On January 6, the U.S. Capitol was violently attacked by demonstrators. At the time of the incident, some police allowed demonstrators to enter Parliament and even took selfies with the demonstrators.
The police’s attitude towards white demonstrators chilled the African-American people.
Thinking of the frequent violent police law enforcement incidents of people of African descent in recent years, and the expulsion of demonstrators by the police using tear gas in the “black life is also life” anti-racism movement.
African-American people believe that the existence of white supremacy is the reason for the “double standard” of police law enforcement.
African-American women: the “double standard” of the police is sad
The impact on the U.S. Capitol tore the old scars of Valari Kelly, an African-American woman, reminding her sister Miriam Kelly, who died at the hands of congressional police and U.S. Secret Service personnel in 2013.
In October 2013, Mirian Kelly was driving to a White House checkpoint when a secret service agent came to her. Miriam tried to drive away. During turning and reversing, she hit a policeman who tried to put a roadblock in front of her car and a police car, and was shot by the police.
A few blocks away, Miliane hit the security guardrail before the police caught up with her. Miriam died after being shot five times by the police, but the police officer involved did not face criminal charges. At the time of the incident, Milian’s 1-year-old daughter was in the back seat of the car. Fortunately, she was not injured.
Valari Kelly said that Miriam may have panic when she meets the police, but she is not armed, poses a security threat to others, and at most likely to violate traffic rules.
She doesn’t think it’s legitimate for the police to shoot her sister.
Kelly also said that the restraint shown by the congressional police in the face of the demonstrators who stormed the Capitol contrasted sharply with the way the police of the same institution treated her sister in those years.
“The demonstrators vandalized and carried out attacks, but left unharmed without even arrested”, “this kind of personal inequality is very People are sad.
Kelly believes that the impact on the Capitol shows that many white people do not live in fear of police violence like African-Americans.
According to CNN, Kelly’s depression resonated with African-Americans across the United States, who were fed up with the double standards of police treating demonstrators of different races.
Police use force against people of African descent, often ending in the death, serious injury or arrest of people of African descent. Especially during the “Black Lives Are Life” campaign last summer, police fired rubber bullets and tear gas at demonstrators calling for racial justice, arresting thousands of people.
But in the impact on the Capitol, the police even took selfies with demonstrators, which aroused the anger of people of African descent.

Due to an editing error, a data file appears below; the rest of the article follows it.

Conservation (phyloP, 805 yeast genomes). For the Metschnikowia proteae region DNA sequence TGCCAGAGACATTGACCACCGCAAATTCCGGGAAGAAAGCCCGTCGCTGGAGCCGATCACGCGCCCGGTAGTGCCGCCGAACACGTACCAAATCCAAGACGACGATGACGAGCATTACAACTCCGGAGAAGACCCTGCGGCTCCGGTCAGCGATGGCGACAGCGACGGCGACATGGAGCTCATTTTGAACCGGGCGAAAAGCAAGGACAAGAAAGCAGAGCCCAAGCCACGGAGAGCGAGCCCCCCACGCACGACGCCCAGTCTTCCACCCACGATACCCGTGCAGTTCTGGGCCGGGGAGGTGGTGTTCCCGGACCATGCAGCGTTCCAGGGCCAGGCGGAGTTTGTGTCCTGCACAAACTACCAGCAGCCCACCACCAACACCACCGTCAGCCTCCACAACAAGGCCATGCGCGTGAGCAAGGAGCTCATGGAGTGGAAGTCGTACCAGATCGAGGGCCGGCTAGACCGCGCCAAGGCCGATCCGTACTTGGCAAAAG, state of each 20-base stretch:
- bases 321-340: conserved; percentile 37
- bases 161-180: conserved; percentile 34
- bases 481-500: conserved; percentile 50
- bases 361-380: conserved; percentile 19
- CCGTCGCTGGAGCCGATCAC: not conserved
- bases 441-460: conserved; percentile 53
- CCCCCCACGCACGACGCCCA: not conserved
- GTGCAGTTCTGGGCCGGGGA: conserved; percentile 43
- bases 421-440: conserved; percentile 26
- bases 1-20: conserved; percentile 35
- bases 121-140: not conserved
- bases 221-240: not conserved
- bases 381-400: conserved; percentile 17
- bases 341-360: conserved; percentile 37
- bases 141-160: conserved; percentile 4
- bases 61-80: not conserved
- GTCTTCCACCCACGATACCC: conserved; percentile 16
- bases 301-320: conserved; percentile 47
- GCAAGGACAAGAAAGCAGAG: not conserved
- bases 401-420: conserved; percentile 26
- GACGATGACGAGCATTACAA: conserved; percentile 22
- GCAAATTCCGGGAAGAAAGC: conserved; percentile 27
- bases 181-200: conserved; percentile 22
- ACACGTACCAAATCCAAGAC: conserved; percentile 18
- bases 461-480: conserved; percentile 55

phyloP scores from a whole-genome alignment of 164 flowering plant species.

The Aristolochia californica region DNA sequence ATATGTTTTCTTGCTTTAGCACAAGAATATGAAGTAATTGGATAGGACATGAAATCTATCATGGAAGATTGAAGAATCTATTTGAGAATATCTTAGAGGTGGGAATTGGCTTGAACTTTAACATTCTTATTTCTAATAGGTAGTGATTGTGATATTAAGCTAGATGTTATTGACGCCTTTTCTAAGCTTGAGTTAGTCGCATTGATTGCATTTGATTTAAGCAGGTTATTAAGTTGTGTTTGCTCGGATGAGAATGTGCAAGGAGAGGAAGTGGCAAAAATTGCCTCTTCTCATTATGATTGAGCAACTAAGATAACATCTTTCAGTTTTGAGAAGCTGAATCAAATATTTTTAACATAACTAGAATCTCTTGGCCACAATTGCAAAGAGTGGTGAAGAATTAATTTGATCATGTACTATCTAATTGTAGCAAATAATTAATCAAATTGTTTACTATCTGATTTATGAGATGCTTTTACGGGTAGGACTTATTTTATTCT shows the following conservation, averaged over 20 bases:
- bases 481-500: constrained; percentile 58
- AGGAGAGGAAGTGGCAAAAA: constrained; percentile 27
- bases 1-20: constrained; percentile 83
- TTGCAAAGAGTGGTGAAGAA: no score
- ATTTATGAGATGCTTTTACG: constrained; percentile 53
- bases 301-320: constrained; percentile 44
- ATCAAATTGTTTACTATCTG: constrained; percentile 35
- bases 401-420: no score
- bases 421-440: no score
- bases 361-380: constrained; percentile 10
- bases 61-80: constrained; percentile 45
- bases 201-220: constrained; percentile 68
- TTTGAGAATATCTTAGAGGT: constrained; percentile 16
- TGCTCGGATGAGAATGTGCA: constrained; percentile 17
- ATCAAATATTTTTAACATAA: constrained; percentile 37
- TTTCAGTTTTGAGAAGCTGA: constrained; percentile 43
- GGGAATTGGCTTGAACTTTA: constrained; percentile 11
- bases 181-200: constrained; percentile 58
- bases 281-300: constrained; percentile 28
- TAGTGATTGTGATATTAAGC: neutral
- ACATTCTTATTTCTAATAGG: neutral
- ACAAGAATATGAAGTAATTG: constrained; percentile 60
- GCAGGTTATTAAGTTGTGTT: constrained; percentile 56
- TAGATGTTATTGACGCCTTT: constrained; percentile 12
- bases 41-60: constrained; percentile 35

American media: White supremacy is protected in the United States
The U.S. police discriminate between whites and African-Americans because of the long-standing racism and white supremacy in the United States. CNN posted on the 10th that in the impact on the Capitol, demonstrators easily entered the Capitol and recorded the moment with their mobile phones. They had not been forcibly stopped by the police.
The demonstrators even broke into the offices of government officials, which reflected the existence of white supremacy.
The article said that if African-American demonstrators stormed the Capitol in the same way, it would not be possible to pay the cost of their lives like white demonstrators.
The article believes that the lack of law enforcement by the police from the beginning of the impact shows that few people in the government authorities think it is necessary to guard against these demonstrators.
The authorities are powerless and unwilling to stop the demonstrators who storm Capitol Hill, reminding people of color such as Africans not to forget their place in the United States.
The article said that it is certain that white supremacy is still protected in the United States even if it completely violates the law.
Netizens: White supremacy has been passed down from generation to generation
On overseas social media, some netizens compared the impact on the Capitol with the “Black Lives are Life” movement, denouncing the police for inaction and holding double standards to different demonstrators.
Netizen: “In the final analysis, [white supremacy] is simply hatred and prejudice, which has been passed down from generation to generation.”
Netizen: “You can’t believe your eyes. A policeman held her hand as he cordially escorted the demonstrators down the steps. I’m speechless.”
Netizen: “With the rapid response of the National Guard, order in Washington quickly resumed. Oh, I’m so stupid. It’s for the protesters of the ‘Black Lives Are Also Life’ movement.”
Netizen: “When the ‘Black lives are also lives’ movement, the Capitol was like this (as shown in the picture). Where are they (the National Guard) now (when the Capitol is hit)?”
Netizen: “If these people believe in different religions, they will be called terrorists. If they have different colors and nationalities and speak different languages, they will be called terrorists.”